Cover image for There's a big, beautiful world out there!
There's a big, beautiful world out there!
Carlson, Nancy L.
Personal Author:
Publication Information:
[New York] : Viking, 2002.
Physical Description:
1 volume : illustrations ; 25 cm
A young girl realizes that, although there are many things to be afraid of in the world, such as a thunderstorm, there is even more to look forward to, such as the rainbow that will follow the storm.
Program Information:
Accelerated Reader AR LG 3.0 0.5 63511.
Format :


Call Number
Material Type
Home Location
Item Holds
PIC BK Juvenile Fiction Picture Books
PIC BK Juvenile Fiction Picture Books
PIC BK Juvenile Fiction Picture Books

On Order



There's a lot to be scared of, that's for sure. There's the mean-looking dog next door and booming thunderstorms; there are spooky shadows in the corner of your room, and people who look different from you. All of this scary stuff can make you want to hide under your covers and never come out again. But hiding won't solve anything, and besides, maybe that dog only looks mean. This warm and reassuring book offers young readers the encouragement they need to face their fears and look forward to all the great experiences awaiting them.

Author Notes

Children's author and illustrator, Nancy Carlson was born and raised in Edina, Minnesota. Ever since kindergarten she knew that was what she wanted to do. She attended the Minneapolis College of Art and Design where she majored in printmaking.

Nancy has written and illustrated over 40 titles. Some of her titles include the Louann Pig series, Look Out Kindergarten, Here I Come, How to Lose All Your Friends, and It's Not My Fault. They address some of the challenges faced by kids and how to positively deal with them.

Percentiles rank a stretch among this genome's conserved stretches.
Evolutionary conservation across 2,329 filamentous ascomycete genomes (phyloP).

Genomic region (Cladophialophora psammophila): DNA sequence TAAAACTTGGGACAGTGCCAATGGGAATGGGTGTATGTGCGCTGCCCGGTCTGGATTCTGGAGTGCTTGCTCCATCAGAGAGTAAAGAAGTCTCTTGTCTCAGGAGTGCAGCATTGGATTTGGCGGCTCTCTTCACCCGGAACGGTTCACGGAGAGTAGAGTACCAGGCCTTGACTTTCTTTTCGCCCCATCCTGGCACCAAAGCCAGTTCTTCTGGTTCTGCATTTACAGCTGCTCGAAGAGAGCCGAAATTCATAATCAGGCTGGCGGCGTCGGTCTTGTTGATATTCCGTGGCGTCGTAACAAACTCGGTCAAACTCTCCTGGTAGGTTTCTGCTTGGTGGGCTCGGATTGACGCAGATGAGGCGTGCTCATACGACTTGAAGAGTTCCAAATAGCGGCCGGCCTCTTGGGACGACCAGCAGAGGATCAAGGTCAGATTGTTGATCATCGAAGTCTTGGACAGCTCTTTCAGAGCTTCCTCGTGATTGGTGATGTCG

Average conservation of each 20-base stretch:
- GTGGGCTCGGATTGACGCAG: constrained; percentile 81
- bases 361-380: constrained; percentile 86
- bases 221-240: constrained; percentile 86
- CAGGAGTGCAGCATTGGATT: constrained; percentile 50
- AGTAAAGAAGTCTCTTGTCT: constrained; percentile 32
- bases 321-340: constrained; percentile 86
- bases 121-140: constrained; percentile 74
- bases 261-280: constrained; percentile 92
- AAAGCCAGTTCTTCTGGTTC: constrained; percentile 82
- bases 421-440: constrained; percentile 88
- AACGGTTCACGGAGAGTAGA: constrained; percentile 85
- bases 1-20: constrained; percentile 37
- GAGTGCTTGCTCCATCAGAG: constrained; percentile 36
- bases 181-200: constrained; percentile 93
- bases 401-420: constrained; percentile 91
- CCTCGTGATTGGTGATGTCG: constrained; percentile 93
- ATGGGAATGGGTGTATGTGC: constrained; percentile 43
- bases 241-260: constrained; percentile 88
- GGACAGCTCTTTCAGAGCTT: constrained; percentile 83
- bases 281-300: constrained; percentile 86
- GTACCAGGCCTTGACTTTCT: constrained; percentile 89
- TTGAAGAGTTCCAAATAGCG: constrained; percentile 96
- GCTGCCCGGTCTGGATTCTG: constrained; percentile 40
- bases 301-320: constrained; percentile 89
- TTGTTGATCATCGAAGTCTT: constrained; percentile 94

In recognition of her works, Nancy has earned several awards including the Children's Choice Award from the International Reading Association and Children's Book Council and the Minnesota Children's Museum Great Friends to Kids Award.

Nancy currently resides in Minnesota.

(Bowker Author Biography)

Reviews 3

Booklist Review

K-Gr. 2. Written in response to the terrorist attacks of September 11, Carlson's short, reassuring picture book lets youngsters know that the world still offers good things. She begins: «There's a lot to be scared of, that's for sure!» and ends with: «There's a big, beautiful world out there just waiting for you!» In between she lists the typical things that may frighten young children, such as dogs, thunderstorms, and roller coasters. She also alludes to the terrorist attacks («scary stories in the news») and anxiety about «people who look different from you.» She certainly acknowledges that children might feel like hiding from the world, but she tempers that with bright illustrations and encouraging words to show that there are better ways of approaching life. After all, some animals and people look mean but really aren't, and scary rides are often the most fun! Kathy Broderick.

Publisher's Weekly Review

Written on September 12, 2001, There's a Big Beautiful World Out There! by Nancy Carlson emphasizes overcoming fear. Though she acknowledges children's anxieties in everyday terms ("There's a lot to be scared of, that's for sure!/ There's that mean looking dog,/ and booming thunderstorms"), she also reminds readers of the good things they miss if they don't venture out ("If you hide under your covers, you won't see the rainbow after the storm"). (c) Copyright PWxyz, LLC. All rights reserved

School Library Journal Review

PreS-Carlson hits just the right note in this story about a little girl who has to choose between facing frightening things or hiding from them. The outside world includes terrors as varied as a mean-looking dog, bad news stories, and nighttime shadows, but since "hiding under your covers can get pretty boring," this wide-eyed, appealing child ventures out and discovers that the world isn't as scary as it seems. Carlson's style works well to address fear without inspiring it-the colors are characteristically bright and jolly, but there are clashing patterns and hues, the lines are slightly more jagged than usual, and the perspective is sometimes askew. Preschoolers are sure to find the protagonist's worried, but not terrified face a comforting focus on the "scary" pages. Perhaps the most chilling moment in the book is on the last page, which reads: "This book was written on September 12, 2001."-Shelley B. Sutherland, Niles Public Library District, IL (c) Copyright 2010. Library Journals LLC, a wholly owned subsidiary of Media Source, Inc. No redistribution permitted.